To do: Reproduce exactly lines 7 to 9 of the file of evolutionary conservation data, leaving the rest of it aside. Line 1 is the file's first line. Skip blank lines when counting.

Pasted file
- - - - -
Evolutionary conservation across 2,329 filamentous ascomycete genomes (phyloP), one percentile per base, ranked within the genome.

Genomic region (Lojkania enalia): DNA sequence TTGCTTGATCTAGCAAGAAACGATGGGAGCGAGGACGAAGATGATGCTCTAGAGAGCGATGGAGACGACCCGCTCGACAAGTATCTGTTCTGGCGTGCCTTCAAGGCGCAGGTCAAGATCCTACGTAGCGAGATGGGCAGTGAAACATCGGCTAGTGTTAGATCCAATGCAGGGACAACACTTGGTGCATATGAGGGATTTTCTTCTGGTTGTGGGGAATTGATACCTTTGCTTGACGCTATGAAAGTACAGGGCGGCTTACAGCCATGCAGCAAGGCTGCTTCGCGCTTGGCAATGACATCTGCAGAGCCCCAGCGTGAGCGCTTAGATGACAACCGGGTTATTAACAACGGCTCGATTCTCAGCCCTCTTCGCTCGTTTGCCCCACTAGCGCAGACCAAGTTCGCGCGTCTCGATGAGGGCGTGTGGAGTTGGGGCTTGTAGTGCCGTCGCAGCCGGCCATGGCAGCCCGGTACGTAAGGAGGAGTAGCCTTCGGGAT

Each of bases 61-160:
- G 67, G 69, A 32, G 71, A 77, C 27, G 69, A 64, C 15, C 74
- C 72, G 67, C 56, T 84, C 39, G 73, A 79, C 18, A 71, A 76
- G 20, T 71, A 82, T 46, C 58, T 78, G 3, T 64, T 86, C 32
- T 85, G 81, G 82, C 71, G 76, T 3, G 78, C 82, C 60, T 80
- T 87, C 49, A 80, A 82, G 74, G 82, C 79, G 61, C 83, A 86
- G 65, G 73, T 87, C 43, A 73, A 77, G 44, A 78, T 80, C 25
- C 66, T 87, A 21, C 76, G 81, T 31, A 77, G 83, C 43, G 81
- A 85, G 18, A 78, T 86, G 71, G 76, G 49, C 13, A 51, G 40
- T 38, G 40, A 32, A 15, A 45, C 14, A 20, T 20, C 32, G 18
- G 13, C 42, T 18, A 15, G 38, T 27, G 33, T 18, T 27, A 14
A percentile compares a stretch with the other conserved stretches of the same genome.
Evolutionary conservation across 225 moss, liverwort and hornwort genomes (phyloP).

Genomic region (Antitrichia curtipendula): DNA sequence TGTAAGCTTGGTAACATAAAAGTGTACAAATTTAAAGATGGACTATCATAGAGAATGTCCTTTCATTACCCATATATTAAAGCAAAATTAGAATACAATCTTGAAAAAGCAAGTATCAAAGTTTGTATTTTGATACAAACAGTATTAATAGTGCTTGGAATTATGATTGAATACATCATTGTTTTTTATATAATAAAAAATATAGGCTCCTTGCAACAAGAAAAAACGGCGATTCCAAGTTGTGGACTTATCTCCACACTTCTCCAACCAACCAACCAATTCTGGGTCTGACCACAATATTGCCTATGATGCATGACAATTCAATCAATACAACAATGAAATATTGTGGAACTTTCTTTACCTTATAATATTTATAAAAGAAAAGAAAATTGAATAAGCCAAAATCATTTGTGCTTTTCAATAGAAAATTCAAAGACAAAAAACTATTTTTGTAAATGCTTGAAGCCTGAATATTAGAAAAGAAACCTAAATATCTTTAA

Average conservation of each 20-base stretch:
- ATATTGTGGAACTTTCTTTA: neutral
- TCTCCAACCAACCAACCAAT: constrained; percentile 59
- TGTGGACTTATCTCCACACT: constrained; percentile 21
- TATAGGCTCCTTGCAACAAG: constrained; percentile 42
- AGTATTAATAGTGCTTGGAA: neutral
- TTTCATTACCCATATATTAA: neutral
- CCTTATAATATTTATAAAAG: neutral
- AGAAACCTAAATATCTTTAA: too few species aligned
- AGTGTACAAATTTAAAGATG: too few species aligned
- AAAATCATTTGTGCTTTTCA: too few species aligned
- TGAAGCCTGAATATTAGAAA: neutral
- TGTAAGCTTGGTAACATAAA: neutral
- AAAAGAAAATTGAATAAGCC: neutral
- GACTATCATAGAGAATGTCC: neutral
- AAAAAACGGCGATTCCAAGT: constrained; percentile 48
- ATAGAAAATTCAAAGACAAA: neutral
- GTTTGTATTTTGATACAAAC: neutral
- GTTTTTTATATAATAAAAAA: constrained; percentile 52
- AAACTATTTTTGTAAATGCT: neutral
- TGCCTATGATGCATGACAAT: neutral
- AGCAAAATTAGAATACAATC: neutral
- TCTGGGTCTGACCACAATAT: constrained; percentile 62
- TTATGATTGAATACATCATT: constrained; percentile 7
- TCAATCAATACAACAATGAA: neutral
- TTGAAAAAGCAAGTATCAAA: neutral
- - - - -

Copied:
- T 85, G 81, G 82, C 71, G 76, T 3, G 78, C 82, C 60, T 80
- T 87, C 49, A 80, A 82, G 74, G 82, C 79, G 61, C 83, A 86
- G 65, G 73, T 87, C 43, A 73, A 77, G 44, A 78, T 80, C 25